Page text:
If someone were to ask what has been the hardest thing to learn since writing and self-publishing, I would have to say writing the blurb/back copy would be in the top three.
If you’ve ever had to write a book blurb (that little teaser on the back of a book) then you know what kind of hell it is. As a reader it probably seems like the easiest part. It’s like writing a trailer.
It’s the one chance authors have to entice you apart from their cover and title. In case you hadn’t guessed, those are the other two in the top three hardest things I’ve had to learn.
As authors, we get one fleeting chance. We have a second to hook your eyes with our cover, another second with the title. If those two make the grade, you may just read the blurb. But if that fails to interest, explain the book, or leave enough of a mystery, that’s it for us.
At this point in my career, I’ve only published one book thus far, Shattered. I’ve had some readers say they love the blurb and a few didn’t. If you’ve read Shattered, you know it’s one mystery and twist after another. So what could I say in the blurb that wouldn’t give it away? So I went for the vague approach to give you a feel for the book instead of telling you what happens. Some liked this because it didn’t spoil anything. Others expected something different. So you really can’t win.
However, I shall continue to try to perfect the art of blurb writing. I am considering offering it with the book to my betas and asking if it is a good teaser after they’ve read the book. BUT I do try to stick to some rules when it comes to writing my blurb. And you should too. Guidelines, not rules, necessarily. 😉 So here they are!
You’ve seen blurbs. They are pretty short, some shorter than others. Try to keep it below 200 words. It should only be 1-3 paragraphs. But keep it punchy.
Just like writing your novel, you must hook your reader. You can do this with your protagonist or your world. But you should always do at least one so the reader knows who the story is about and/or where it takes place. This not only serves to entice them but also to ground them. Perhaps offer a line about her normal life, introduce the status quo and tell the reader what they are: “Rocket scientist Harry Shore from D.C.” or “College student Alexandra Bowen.”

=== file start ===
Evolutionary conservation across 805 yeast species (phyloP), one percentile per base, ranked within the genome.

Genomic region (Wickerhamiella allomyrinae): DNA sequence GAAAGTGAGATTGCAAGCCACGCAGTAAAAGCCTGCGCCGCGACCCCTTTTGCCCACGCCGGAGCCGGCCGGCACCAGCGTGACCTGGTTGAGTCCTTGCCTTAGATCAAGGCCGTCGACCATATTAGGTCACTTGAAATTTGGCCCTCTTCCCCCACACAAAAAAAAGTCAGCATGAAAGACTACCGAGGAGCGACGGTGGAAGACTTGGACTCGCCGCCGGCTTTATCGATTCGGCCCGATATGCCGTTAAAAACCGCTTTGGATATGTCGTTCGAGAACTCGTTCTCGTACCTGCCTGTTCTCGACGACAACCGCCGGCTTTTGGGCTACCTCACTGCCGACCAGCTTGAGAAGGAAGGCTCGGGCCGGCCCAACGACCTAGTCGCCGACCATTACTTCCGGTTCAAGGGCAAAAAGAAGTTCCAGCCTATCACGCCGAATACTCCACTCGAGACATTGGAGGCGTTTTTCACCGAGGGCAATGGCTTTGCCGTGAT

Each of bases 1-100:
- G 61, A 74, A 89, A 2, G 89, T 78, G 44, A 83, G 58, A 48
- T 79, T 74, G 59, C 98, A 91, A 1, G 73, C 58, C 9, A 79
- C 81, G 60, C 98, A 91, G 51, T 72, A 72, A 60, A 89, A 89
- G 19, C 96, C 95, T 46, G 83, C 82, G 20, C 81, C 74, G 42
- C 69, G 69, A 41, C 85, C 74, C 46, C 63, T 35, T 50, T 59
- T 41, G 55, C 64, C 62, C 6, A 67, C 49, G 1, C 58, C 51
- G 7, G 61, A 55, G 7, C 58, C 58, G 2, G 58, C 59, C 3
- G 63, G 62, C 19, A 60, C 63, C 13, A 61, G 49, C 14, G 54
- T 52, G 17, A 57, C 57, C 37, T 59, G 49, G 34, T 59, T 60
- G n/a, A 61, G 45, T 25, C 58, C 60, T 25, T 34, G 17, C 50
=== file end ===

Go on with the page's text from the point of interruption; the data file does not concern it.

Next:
What happens that changes things? Where is the problem? The twist is just as important as the status quo. We should have both.
What does the protagonist stand to loose if she fails? You must make the reader care in those small moments. If the protagonist stands to loose nothing, then who cares?
End with a question or prompt. Don’t make the ending predictable. Your goal is to make the reader buy the book to find out what the protagonist chooses. If you ended with “Can she sacrifice cake to save her brother?” then obviously the reader knows there is no real question. BUT if this cake happens to provide her with vital sugar necessary to live, that might change things. It must end in conflict. It must!
Carefully comb through your blurb. Is everything necessary? Did you spoil any surprises you’d slaved over? It’s wise to stop at a certain point in your novel, say half way or 3/4 through and not reveal anything more. So even if the stakes change, the risks change or the goal changes based on twists and turns, don’t reveal that to your character. Your intro challenges should be strong enough to make them want to read it without finding out there is more to your story.
I keep forgetting this myself, but it helps to read lots of blurbs while writing your own. Especially in your genre. You’ll notice what works, what doesn’t and how to imitate that. Not copy, just imitate. You’ll see a pattern that works and your blurb may just pour out of you naturally.
Taglines and Shoutlines
Does your story need them? I personally love them. It’s just a couple more ways to entice that reader to read your back blurb. After all, if you see four to ten words strung together, it’s difficult not to naturally read them. For example, Shattered’s tagline was “Don’t Ask Questions” and the shoutline on the back was “What would you sacrifice to learn the truth?” I was able to (hopefully) give readers a lightning fast glimpse into the story without them even having to read the blurb. But this is totally up to you and must fit your story.
Try, try, try to avoid these common cliches. Even I’m still working on these. (Particularly difficult in a thriller/mystery.) So if you can, weed these out.
- Little did he know
- Comes back to haunt her
- Race against the clock
- Vows to expose
- Web of deceit
- Determined to unmask
- Wants nothing more
- World falls apart
- Forced to confront
Remember, all authors hate writing and have trouble with the blurb. But don’t slack on this part. It is crucial to your book. If you wouldn’t slack on the cover, don’t slack here either. Remember, these are your trailers, your teasers for your book. Make them as best you can. Have friends and strangers read and ask if they’d read the book or for their impressions. Getting a second opinion never hurts!
What about you? What guidelines do you use for writing a blurb? Any fantastic blurbs you’ve read recently? Tell me about it!